Federal government finally charges south florida lawyer
Posted on December 02, 2009 3:00 AM EST
Federal prosecutors finally got around to filing charges against former Ft. Lauderdale attorney Scott Rothstein. He appeared in a crowded Broward federal courtroom to finally face charges for operating a $1.2 billion "Ponzi" scheme. Rothstein was present with his well know Ft. Lauderdale and Miami criminal lawyer when he entered a not guilty plea. Rothstein was charged by information with five felony counts including wire fraud and racketeering. He appeared before a U.S. magistrate for his initial appearance and bond hearing. Rothstein was held without bail for being a flight risk. Anyone being charged for operating a scheme to defraud or "Ponzi" scheme should immediately retain a Miami criminal fraud lawyer
to defend the case.
Rothstein is alleged to have orchestrated one of the largest frauds in the history of South Florida and Miami. Federal prosecutors believe that Rothstein created fictitious settlements and sold them off to various investors. The purported settlements related to employment claims, such as sexual harassment and other labor law issues. He would pay old investors with new investor funds. Rothstein allegedly spend his ill-gotten gains on purchases of expensive homes, automobiles and jewelry. He also made large contributions the Democratic and Republican parties. Despite the fact that Rothstein is a first time offender
, the magnitude of the fraud subjects him to a life sentence.
The current suspicion is that Rothstein is attempting to cooperate with federal law enforcement authorities and prosecutors in an attempt to limit his exposure. Several facts lead to this conclusion. Rothstein was charged by information rather than by an indictment. Anyone facing federal charges is entitled to have a grand jury hear the evidence and submit an indictment to the trial court. Also, Rothstein is facing life in prison. Depending on the strength of the case, Rothman may have to enter a guilty plea and provide information against his co-conspirators. The entry of a guilty will allow the U.S. district judge to deviate from the federal sentencing guidelines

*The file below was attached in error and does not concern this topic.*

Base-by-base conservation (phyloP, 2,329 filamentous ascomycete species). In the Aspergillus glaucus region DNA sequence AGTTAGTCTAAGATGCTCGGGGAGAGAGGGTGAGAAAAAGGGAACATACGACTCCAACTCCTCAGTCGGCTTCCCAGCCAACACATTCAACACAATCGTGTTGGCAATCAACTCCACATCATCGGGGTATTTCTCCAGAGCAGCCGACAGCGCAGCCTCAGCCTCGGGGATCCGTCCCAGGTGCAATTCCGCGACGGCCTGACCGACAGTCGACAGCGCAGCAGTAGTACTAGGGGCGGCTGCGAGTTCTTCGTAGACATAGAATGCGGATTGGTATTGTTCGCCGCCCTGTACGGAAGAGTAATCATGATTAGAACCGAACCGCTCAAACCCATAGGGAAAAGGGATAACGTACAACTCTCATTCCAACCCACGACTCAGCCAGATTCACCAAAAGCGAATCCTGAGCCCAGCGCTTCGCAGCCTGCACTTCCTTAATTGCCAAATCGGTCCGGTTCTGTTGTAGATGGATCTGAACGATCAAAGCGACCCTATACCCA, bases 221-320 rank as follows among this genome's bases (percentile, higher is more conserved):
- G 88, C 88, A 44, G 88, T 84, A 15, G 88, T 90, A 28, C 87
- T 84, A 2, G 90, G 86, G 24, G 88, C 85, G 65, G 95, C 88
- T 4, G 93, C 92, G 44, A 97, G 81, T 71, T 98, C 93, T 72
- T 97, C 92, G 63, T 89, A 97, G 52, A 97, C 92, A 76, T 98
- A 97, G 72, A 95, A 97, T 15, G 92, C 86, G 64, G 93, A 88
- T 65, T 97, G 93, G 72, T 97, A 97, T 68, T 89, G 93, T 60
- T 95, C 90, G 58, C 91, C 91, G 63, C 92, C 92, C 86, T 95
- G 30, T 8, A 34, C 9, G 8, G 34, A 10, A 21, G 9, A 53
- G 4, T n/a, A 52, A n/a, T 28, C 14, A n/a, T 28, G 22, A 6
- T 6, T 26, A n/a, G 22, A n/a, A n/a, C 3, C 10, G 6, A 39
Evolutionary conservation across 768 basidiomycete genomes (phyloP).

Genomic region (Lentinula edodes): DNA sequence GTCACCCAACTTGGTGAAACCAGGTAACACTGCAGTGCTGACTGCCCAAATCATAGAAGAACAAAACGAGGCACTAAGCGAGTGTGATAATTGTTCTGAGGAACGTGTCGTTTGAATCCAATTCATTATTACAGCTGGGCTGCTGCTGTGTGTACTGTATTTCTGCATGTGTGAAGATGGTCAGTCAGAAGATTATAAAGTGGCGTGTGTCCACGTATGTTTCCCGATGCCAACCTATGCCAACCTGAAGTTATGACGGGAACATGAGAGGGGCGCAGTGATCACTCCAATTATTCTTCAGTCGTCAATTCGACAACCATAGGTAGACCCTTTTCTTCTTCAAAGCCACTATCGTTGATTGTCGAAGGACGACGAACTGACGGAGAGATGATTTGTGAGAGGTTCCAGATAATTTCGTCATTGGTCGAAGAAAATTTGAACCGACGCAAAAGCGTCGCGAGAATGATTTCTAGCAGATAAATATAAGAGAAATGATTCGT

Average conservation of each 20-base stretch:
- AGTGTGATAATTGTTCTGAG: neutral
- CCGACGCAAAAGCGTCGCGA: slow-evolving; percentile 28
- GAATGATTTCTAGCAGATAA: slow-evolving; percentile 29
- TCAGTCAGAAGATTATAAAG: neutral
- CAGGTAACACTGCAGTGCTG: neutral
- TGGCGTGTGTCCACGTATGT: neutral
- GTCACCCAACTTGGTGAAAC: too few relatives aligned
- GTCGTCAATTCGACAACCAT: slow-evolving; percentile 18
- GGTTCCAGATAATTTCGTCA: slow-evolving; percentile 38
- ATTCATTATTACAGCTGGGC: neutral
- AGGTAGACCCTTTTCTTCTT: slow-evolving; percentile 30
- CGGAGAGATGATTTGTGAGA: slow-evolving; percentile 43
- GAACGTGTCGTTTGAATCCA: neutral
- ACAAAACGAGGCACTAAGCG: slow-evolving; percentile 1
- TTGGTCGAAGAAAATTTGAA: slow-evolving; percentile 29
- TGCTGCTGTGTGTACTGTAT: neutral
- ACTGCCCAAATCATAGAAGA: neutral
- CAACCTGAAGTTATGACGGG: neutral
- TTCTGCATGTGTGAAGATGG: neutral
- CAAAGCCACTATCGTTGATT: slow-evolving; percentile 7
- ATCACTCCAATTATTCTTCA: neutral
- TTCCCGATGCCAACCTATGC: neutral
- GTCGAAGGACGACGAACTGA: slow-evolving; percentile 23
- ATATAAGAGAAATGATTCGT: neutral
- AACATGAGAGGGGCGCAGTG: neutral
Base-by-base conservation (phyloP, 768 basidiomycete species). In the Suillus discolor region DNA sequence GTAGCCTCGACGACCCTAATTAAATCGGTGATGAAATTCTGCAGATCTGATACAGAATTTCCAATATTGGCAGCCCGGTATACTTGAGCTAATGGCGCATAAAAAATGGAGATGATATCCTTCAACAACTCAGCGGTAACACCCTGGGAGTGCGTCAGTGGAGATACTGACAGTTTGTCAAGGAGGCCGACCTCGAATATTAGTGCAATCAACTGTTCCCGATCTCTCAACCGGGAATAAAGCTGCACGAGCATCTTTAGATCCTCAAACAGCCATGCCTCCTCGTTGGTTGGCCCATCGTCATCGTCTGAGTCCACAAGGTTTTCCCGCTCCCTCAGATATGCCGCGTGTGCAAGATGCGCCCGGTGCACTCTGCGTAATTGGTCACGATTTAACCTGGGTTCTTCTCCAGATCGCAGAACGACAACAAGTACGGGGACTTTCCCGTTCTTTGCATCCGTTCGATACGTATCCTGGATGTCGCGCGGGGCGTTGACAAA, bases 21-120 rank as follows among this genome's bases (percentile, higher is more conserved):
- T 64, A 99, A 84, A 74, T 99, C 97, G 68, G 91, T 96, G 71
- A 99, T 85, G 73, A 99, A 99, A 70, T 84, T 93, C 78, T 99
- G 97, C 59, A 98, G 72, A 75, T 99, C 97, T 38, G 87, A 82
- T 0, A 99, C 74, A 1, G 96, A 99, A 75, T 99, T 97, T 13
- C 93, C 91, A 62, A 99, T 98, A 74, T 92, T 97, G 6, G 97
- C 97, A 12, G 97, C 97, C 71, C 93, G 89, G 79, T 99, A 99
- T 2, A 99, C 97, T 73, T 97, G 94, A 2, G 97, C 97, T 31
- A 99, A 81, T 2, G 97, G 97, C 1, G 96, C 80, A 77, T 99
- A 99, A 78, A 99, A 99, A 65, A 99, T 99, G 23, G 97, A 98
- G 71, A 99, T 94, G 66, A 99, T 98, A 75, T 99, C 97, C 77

In addition to putting Rothstein behind bars, prosecutors have also filed asset forfeiture
documents seeking to claim millions of the dollar's worth of real estate, expensive automobiles and jewelry, and cash. Investors hope the forfeited assets will help them reclaim their investments. The acting U.S. Attorney for the Southern District of Florida was quoted as saying, "This case is a glaring example of greed run amok. He sought to buy power at the expensive of his clients and instead bought himself a lengthy prison sentence." Only time will tell what will happen to Rothstein, but it appears as if a lengthy prison sentence is in the cards.
Lawyer's Alleged Fraud a Case of 'Greed Run Amok'
, Law.com, December 2, 2009.